For authors, the impact might be felt the most in genres that deal with politics: thrillers, or books dealing with current affairs, but I think there is a risk that even other books, looking at social issues, family relationships etc. will face increased scrutiny and criticism from readers. Is the storyline graphic enough? Is what is credible, believable changing, do we (now) get away with unworldly claims in our books? I just edited a short story with several sensitivity comments. Yes, I get it, but what about realism? What about that certain people talk a certain way? Do I really have to choose between being untrue to my characters and my story or being bashed by sensitivity Taliban? I don’t know, but I wonder how writing is affected by the Trump era, beyond cheesy erotica poking fun at the president’s lack of substance. What is your take? Do you feel your sense of “reality” being challenged? Do you feel that your sense of justice has been affected? I’d like to hear from you on how you feel that the writing community is reacting to the changes in our world. Are we still writing about the big issues or are we bogged down by debates around the shape of the dot on the i? I for one am confused…
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Doctor Who? How a TV show highlights the world’s problem with equality
Do you watch or follow the English Sci-Fi series Doctor Who? I don’t. I’ll be honest. Never seen it, never watched a single episode. But I understand that it’s to the English what Star Trek is to the rest of us (sort of). Like I said, I haven’t seen it. But apparently, they announce new doctors every now and then, and this week, the BBC announced that the thirteenth doctor (anyone superstitious?) would be a woman, for the first time. In a healthy society, this would’ve been met with shrugs all around, because this would only matter to the aficionados. Some would love it (because they like the actor), some would hate it (because they dislike the actress). However, our planet is not a healthy society and before long, the Internet was overflowing with hatred, “too little, too lates” and then some… But it was this article in a Scottish newspaper that had my head spinning. Here was a “feminist” decrying the move as hurtful to equality. He makes some interesting points, which is why it took me a long time to wrap my head around it. Particularly since I don’t watch the show.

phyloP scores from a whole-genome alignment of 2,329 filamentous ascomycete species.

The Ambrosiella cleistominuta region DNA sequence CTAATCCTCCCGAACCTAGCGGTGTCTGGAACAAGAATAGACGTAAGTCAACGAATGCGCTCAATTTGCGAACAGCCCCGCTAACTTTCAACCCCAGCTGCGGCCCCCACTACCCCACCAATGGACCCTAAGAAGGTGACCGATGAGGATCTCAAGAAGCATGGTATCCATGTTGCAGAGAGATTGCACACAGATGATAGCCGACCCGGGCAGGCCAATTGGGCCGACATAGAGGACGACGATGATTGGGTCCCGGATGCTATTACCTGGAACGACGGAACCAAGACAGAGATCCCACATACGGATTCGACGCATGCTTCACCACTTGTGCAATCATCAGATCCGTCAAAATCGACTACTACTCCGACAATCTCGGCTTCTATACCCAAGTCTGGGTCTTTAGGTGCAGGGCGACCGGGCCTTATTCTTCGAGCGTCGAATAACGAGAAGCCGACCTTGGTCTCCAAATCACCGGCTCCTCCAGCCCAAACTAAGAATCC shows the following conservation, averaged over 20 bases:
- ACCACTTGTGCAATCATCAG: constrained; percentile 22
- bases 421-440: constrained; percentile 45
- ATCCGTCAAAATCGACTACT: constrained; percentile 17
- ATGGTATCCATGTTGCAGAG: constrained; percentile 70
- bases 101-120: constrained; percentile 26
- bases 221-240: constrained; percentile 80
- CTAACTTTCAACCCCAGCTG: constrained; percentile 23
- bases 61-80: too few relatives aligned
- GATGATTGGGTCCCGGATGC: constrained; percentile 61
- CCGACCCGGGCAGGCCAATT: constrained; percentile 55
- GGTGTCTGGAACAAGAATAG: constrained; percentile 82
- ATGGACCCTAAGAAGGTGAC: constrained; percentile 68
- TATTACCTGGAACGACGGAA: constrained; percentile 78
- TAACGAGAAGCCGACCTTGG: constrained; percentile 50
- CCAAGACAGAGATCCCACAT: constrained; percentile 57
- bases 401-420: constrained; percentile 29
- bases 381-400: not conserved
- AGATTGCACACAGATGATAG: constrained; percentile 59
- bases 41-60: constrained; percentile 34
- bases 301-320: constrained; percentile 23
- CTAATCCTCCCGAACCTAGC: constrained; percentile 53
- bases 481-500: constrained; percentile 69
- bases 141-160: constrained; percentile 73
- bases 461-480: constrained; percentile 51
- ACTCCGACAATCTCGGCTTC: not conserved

Captain Chris Pike and his female Number One (in the pilot of Star Trek) Pike was replaced by Kirk and Number One wasn’t cast again until the Next Generation in the eighties when it was – of course – a guy… The first female captain was seen in the first Star Trek Movie in 1979, in a small role. Source: Tumblr
Here’s the thing. I agree with Mark Smith initial statement: to cast a woman in the lead role of a sci-fi show in 2017 is hardly “edgy”. Had they done it in the 1970ies, yes, but even an “edgy” show like Star Trek couldn’t (wouldn’t? dare not?) cast a woman as First Officer aboard the Enterprise in the sixties. See the interesting pilot with Eugene Roddenberry’s wife as First Officer, aka Number One. Majel Barrett-Roddenberry was later cast as a nurse (how female, right?) and as the computer voice. Eventually, in the movies, she advanced to Doctor (1980s). Here’s the problem: women are still universally seen as lesser beings than men. In every aspect of society with the exception of child rearing and ‘care’, where the opposite is the case. Naturally, both views are utterly wrong. Men can be as caring as women and men can be as “worthless” as women are seen.
Yet when a woman replaces a man after twelve instances, people are still either outraged or bored. Let’s assume the opposite. What about Doctor 14? 15? 27? What if the next thirteen doctors were all female? Imagine the outrage! Most major countries in the world have still not had female leaders, and once a woman has had the position, she’s replaced – almost assuredly – by a man. Because “they’ve had their turn, can we return to normalcy now?” NO, we can’t and we shouldn’t. Normalcy won’t be until we don’t even notice what gender, sex or sexuality a person has when it’s equally “normal” aka boring for a superhero to be trans as it is for them to be a man. But for now, we can assume that doctor #14 will be a guy again, that the next English PM is a guy again, that the next German PM is a man again etc. We could, of course, say the same about other countries and “occurrences”. While we applaud the fact that Ireland has a PM who’s gay, you can rest assured this won’t happen again (anytime soon), or that Iceland had a female AND Lesbian PM (her successor was straight, corrupt and yeah, a straight guy). It’s how our society works. For a while (2010-2012), Switzerland had FOUR female ministers in its seven head government (plus a female federal chancellor), a majority, for the first time, ever. Now? We’re down to two. And that’s what most people, even women, consider “normal”.
The “kiss” that rocked the south… Source: Wikipedia